Water as a Human Right

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Today the United Nations is holding a historic summit on the Human Right to Water. In 1948, when the Declaration of Human Rights was written, few, if any, predicted that we’d be having a global water crisis and wars over water resources 60 years later.

Now, world leaders are voting on a resolution to decide if ‘Access to clean water and sanitation’ should be a human right.

The vote that’s taking place today, as set forward by Bolivia, is not about infrastructure, or sorting out how water and sanitation should be provided. It’s about recognising water as a human right, the same way that dignity and the right to life, liberty and security of person are.

This is the part that makes my blood boil. There are countries that are opposed to this. It’s astounding.

One of which is Canada, my home and native land. Why Canada, why? The Canadian government has very openly expressed opposition to the resolution. I feel ashamed. Could it be because now the government would have to act in native Canadian communities where water sources are of a developing world standard? Or is it because this would be potenially having to share our abundance of fresh clean water with others?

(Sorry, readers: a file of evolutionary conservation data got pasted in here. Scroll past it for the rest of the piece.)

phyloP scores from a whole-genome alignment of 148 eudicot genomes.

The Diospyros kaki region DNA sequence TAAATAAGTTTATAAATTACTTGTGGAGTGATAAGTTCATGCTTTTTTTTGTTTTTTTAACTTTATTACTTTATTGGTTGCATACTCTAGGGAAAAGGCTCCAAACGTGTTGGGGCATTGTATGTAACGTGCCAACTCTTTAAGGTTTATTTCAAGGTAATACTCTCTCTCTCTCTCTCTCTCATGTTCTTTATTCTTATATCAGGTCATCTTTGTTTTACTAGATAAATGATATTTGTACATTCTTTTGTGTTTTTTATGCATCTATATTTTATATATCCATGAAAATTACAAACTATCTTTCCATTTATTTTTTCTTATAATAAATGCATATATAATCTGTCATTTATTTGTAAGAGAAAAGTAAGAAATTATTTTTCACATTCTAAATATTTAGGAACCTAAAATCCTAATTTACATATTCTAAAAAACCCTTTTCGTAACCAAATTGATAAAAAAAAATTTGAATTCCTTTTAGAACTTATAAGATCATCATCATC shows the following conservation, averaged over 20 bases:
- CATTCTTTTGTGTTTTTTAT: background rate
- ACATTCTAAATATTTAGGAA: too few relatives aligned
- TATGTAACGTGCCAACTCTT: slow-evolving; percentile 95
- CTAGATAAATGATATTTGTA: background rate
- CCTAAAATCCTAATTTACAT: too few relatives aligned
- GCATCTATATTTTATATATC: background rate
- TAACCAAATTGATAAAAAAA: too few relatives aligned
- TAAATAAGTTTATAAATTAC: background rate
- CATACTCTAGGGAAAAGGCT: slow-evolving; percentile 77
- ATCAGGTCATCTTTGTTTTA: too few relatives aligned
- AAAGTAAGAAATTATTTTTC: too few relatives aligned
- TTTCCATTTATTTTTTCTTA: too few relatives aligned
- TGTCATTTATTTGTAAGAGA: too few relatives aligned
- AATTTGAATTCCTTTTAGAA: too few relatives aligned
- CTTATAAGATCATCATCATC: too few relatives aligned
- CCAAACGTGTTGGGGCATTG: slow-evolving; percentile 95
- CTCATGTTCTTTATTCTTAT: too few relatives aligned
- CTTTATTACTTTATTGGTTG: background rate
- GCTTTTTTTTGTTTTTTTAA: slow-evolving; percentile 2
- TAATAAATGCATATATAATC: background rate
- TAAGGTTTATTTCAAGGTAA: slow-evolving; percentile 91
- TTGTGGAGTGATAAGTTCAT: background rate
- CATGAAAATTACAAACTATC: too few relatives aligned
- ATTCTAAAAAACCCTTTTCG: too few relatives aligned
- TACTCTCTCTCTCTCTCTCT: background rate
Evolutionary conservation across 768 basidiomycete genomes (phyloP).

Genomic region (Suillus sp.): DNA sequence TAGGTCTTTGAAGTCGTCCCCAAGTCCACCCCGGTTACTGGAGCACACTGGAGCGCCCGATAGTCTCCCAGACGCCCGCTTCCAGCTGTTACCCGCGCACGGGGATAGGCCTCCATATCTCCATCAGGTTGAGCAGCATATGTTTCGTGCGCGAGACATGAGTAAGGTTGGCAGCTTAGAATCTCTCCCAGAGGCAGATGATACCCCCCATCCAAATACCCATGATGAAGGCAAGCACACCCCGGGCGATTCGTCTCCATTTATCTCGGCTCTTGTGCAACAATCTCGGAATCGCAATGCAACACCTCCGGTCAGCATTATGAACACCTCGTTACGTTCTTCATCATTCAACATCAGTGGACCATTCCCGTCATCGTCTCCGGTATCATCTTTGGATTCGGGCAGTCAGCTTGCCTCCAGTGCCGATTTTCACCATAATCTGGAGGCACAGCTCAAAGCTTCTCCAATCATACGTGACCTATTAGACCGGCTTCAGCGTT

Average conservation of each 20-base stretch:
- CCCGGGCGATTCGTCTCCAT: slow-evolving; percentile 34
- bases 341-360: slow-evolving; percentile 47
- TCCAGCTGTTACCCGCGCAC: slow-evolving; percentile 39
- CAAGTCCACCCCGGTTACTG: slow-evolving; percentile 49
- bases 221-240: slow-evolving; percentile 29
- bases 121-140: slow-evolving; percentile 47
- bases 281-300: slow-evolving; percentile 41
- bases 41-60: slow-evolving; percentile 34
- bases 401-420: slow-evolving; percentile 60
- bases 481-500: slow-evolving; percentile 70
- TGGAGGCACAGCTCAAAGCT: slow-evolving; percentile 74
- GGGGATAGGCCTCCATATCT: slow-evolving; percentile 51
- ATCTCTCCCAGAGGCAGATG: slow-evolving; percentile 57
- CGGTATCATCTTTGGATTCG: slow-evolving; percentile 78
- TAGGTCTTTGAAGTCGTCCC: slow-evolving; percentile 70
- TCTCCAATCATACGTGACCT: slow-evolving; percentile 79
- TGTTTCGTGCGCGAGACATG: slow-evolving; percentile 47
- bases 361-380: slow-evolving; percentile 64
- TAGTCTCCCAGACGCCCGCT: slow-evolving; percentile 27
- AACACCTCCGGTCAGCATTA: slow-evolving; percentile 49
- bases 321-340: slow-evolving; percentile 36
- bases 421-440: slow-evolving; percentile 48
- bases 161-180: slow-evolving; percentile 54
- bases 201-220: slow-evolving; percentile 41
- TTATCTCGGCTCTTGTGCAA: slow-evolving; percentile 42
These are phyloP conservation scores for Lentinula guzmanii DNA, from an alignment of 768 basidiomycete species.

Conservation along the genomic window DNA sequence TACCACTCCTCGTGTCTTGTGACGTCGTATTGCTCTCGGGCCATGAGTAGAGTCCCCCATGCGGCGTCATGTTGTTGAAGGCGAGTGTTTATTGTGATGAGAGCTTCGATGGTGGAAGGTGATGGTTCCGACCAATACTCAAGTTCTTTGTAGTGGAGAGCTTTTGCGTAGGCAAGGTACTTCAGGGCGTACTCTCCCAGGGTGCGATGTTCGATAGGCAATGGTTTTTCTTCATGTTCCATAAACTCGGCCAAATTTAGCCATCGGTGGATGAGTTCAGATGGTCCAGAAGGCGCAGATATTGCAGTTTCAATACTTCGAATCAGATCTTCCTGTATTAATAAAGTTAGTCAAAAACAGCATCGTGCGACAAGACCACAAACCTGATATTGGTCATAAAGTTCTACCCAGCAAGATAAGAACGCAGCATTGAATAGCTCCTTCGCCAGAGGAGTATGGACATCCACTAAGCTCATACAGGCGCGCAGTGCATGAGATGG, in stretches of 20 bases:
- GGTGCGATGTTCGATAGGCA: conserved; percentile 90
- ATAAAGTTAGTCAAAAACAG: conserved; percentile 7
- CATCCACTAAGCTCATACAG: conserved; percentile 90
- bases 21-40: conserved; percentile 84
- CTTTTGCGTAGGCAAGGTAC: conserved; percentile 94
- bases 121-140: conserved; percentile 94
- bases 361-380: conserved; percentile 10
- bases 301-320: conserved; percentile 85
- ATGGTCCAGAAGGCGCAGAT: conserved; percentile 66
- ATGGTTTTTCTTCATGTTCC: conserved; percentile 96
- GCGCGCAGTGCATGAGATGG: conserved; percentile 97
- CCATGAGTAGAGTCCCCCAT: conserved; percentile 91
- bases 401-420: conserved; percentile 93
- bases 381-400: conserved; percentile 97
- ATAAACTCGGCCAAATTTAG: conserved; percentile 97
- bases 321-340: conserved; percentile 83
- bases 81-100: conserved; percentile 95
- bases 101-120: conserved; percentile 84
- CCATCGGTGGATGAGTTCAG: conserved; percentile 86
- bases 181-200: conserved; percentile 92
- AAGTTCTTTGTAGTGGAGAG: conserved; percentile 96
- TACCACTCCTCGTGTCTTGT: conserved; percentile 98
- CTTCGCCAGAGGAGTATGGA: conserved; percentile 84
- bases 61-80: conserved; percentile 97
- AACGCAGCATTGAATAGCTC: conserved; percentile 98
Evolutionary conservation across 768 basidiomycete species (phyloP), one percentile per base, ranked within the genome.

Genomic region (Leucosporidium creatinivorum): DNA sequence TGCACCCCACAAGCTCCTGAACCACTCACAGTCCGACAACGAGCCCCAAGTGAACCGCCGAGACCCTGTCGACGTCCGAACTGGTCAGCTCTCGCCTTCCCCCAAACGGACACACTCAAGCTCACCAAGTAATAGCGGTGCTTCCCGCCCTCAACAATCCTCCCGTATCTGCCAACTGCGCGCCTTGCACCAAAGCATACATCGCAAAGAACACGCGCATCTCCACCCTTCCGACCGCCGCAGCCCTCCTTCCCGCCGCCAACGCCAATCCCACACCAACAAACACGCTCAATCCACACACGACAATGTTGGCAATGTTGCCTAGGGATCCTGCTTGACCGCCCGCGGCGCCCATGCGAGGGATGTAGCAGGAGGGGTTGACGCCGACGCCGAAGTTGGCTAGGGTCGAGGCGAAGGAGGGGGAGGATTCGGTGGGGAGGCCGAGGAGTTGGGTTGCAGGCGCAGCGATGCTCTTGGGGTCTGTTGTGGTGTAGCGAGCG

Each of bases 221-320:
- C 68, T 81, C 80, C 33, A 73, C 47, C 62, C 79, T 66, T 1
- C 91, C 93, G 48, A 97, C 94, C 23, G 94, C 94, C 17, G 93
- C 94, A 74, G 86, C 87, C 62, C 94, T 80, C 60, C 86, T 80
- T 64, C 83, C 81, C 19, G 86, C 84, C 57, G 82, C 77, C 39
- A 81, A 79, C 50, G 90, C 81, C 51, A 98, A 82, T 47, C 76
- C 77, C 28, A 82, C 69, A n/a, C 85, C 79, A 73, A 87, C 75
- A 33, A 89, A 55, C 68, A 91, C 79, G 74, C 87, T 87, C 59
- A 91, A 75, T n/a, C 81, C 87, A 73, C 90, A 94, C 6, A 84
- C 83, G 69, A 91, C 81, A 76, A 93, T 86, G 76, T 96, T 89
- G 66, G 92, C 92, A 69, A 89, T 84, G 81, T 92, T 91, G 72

David Cameron, the Prime Minister of the UK is also opposed to the resolution. Apparently he’s cool with the access to water part, but not the whole sanitation bit.

Not surprising, the US also rejects the resolution, as do Turkey and Egypt who fear boundary disputes once the resolution is passed. These are the problems that arise when a human right also happens to be a dimishing commodity, essential to industry, agriculture and life.

Getting countries to vote on water becoming a human right is not just incredibly important, but water is a fundemental, indisputable, basic human need.

Katherine Hui
Katherine Hui is currently the Social site editor at Green Thing, a web-based public service in London that inspires people to lead greener lives through creative content.

Before this, she worked as the Development Manager at Social Innovation Camp, an organization that encourages people to use web and mobile-based technology to mobilise social change. She oversaw 300 ideas submission and helped build 20 prototypes – five of which have gone on to get further funding or investment.

Katherine’s came over to the UK form Canada in 2007 for an MSc program at the London School of Economics. Before arriving in London, she managed a small environmental start-up in Vancouver called the Canadian Climate Change Alliance.

Katherine is football mad. She is a loyal supporter of Arsenal FC, plays for Islington Borough Ladies FC and coaches for Gunners in Islington in her spare time. Her second favourite hobby is kite surfing and she can sometimes be found chasing the wind.
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